Sitting in an Alfa to me is akin to walking into a modern art gallery: I don't understand the appeal of any of it. I'm sorry, but if you've to explain to someone what your art means and why it's important, your piece of art has failed to move people as intended. For Alfa Romeo, that last sentence is often more literal than figurative.
The original 4C is a car that, like other Alfas, I didn't really understand. I had an opportunity to quickly test drive the Launch Edition once, and I found it to be way too rear happy under any circumstance and lacking in front end grip, resulting in both under and oversteer, sometimes simultaneously. This was not helped at all by how rough I found the gear changes from the DCT to be. If you're going to make a tiny, lightweight, expensive, problematic, highly compromising, focused sports car, at least make it fun to drive, maybe? Offer a manual, perhaps? I hear the 4C's styling has such "soul" and much "passion", but it's not like the Elise, Cayman, and A110 are particularly awful to look at. Overall, it's an immensely capable car, one that I appreciate for existing as an alternative to the Cayman (I do sometimes try to be unbiased, I swear ), but I'm admittedly not a fan of these rear mid engined short wheelbase cars with souped up econobox engines. With a tune, perhaps it could be something really special, but do you really want to open the aftermarket Pandora's Box with a car that's already so prone to going wrong even when everything is within the manufacturer's scope of normal use?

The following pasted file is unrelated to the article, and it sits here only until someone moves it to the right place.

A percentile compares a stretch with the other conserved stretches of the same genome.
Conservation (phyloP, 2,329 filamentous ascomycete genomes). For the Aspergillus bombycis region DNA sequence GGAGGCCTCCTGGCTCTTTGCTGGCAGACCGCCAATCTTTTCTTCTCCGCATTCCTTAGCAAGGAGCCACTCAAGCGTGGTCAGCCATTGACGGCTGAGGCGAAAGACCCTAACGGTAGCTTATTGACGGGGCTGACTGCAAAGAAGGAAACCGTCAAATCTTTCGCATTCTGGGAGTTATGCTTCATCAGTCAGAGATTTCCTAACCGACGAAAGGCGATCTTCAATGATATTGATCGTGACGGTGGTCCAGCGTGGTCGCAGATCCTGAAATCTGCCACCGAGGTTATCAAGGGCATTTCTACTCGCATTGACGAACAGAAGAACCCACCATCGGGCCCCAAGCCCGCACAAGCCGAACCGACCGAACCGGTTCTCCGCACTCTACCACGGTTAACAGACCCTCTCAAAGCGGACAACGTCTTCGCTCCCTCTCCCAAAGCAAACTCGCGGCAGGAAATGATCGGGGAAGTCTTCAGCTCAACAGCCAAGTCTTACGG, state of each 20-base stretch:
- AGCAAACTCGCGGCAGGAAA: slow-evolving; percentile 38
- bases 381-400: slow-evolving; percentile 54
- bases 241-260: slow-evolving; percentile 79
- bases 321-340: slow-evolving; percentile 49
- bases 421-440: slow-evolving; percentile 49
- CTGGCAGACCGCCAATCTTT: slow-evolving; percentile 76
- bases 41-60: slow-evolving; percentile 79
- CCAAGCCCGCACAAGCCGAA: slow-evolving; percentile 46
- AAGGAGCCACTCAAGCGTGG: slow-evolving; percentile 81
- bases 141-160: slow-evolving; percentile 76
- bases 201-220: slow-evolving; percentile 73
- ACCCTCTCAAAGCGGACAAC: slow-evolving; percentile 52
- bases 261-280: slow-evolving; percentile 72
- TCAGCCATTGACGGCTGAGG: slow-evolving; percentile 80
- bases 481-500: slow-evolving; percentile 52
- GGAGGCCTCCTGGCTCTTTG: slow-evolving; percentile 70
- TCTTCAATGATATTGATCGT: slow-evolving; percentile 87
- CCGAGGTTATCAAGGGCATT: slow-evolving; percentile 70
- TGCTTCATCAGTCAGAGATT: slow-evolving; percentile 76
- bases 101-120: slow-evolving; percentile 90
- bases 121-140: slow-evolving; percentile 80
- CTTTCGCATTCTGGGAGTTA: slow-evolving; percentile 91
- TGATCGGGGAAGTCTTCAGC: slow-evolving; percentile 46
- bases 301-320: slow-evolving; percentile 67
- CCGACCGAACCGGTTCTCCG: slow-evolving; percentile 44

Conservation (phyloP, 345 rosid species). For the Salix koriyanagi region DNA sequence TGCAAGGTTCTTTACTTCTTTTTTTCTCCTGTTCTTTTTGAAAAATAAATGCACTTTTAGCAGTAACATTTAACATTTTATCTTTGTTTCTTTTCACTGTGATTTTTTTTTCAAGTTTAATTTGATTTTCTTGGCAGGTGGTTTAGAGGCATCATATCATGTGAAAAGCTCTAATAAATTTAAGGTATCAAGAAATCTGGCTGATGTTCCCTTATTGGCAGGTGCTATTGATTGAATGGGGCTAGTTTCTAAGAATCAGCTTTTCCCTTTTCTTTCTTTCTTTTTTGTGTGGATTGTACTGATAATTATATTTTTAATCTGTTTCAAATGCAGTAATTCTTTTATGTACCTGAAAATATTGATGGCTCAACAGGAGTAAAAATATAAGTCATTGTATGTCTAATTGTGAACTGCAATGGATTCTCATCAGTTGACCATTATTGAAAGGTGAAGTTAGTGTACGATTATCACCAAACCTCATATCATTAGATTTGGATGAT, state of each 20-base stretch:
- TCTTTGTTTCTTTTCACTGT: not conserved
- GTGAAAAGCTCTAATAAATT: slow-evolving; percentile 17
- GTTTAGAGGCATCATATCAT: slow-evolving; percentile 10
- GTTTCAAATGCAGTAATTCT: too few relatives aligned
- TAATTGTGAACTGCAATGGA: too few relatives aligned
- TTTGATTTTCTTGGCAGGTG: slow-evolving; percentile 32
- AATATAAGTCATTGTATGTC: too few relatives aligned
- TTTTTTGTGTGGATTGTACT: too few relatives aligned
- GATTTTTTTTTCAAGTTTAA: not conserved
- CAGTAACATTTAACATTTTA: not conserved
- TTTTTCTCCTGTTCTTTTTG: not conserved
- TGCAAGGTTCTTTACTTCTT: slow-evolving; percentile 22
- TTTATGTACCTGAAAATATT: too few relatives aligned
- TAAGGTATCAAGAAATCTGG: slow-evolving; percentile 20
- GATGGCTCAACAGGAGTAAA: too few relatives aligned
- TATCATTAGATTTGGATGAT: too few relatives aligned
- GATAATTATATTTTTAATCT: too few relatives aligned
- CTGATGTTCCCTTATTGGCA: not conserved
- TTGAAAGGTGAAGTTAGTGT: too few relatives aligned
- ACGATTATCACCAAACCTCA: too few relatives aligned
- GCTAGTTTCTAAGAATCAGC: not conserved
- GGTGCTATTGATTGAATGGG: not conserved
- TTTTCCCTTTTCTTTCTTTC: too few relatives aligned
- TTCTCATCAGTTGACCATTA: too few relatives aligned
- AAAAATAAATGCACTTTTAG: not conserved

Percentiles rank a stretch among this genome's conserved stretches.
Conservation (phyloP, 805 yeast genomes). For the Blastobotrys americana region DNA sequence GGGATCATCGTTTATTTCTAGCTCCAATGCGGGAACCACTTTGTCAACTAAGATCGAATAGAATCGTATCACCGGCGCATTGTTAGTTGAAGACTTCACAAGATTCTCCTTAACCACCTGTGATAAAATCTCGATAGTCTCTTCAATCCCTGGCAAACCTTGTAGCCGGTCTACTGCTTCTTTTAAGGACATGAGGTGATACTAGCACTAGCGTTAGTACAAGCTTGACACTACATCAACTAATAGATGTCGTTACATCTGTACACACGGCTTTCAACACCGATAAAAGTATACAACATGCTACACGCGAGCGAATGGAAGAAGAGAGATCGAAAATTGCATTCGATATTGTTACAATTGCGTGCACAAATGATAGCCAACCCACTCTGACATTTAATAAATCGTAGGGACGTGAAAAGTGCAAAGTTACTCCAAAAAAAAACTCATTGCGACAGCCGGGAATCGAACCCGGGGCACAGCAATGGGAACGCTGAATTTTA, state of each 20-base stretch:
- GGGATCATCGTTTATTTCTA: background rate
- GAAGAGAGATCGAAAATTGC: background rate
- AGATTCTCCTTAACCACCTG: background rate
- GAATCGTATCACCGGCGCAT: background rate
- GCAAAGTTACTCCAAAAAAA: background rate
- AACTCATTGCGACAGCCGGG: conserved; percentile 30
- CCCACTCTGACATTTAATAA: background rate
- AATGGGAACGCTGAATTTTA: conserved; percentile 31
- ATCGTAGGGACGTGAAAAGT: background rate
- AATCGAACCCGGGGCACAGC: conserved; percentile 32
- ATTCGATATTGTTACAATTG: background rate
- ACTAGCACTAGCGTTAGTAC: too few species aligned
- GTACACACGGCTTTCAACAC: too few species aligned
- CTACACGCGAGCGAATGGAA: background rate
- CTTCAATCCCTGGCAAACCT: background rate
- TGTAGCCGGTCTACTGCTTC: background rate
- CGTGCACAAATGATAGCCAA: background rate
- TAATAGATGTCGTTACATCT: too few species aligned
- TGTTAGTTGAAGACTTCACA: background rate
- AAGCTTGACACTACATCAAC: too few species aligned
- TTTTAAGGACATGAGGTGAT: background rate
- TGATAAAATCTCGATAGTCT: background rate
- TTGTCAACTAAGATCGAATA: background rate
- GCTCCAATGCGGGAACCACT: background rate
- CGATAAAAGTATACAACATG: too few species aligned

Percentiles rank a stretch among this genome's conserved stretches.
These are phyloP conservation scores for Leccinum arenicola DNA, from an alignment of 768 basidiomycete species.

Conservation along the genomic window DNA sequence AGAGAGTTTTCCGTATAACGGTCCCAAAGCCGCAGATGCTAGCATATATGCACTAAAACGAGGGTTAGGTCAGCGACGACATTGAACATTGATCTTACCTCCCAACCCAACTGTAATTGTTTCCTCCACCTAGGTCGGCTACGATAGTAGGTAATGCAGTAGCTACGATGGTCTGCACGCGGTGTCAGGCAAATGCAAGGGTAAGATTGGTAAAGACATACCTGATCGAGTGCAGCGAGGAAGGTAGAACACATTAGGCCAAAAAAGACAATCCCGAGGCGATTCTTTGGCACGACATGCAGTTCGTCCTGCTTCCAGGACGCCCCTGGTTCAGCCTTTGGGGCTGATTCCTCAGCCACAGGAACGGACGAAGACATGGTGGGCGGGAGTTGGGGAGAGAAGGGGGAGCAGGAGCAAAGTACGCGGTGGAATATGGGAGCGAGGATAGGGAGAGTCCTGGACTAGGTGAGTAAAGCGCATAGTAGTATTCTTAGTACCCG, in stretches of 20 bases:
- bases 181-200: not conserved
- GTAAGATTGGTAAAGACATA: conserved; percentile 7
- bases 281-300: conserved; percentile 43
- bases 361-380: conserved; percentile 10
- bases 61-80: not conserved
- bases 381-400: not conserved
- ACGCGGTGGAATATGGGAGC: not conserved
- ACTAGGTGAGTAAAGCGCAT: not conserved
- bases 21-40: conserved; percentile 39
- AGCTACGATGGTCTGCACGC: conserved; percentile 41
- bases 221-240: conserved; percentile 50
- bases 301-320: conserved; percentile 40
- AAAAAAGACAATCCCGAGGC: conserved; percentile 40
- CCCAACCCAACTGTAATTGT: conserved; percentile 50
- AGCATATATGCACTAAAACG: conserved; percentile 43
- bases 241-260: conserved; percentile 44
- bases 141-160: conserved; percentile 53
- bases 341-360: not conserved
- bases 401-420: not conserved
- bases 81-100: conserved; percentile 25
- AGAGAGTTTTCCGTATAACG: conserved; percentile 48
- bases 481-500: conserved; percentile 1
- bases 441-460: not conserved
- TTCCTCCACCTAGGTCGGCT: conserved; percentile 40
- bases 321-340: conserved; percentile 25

So, what's changed in this "Gr. 3 Road Car" from the base 4C? Well, a rather handsome body kit which just so happens to generate downforce, for a start. Unsurprising, given that the road car borrows more than heavily from the Gr. 3 race cars that Alfa enters in FIA-GT's Gr. 3 category. What hasn't been carried over however, is the shadow scraping ride height of the racing cars, resulting in a horrifying wheel well gap accommodating enough to hide all your problems and feelings in, comically destroying the svelte proportions and menacing stance of an otherwise serious business looking car, along with any hope of controlling airflow under the body in an act of self sabotage. The turbo with an engine attached to it to was already boosting to within millimetres of it the Inline 4's life in the stock car, but here, boost has been further upped to a gasket shredding, casket teasing 1.5 Bar (21.7psi), to produce 330kW (443HP) and 447.8N⋅m (330.3ft-lb) from the 1742cc package, and specific power ratios that would make a Rotary Engine judge in jealousy.
On the inside, the road car borrows from the racing car a very helpful rear facing camera and a aftermarket looking screen used exclusively for the rear view, jutting out of the dash where the air con vents should've been, because who needs air con in a road car? And if you're thinking of ripping it out, don't. The rear window has been sealed shut by a dark, opaque wall, much like a heart in response to a trauma in the past, meaning that dinky, disruptive, air con robbing screen is your only rear view aside from your side mirrors.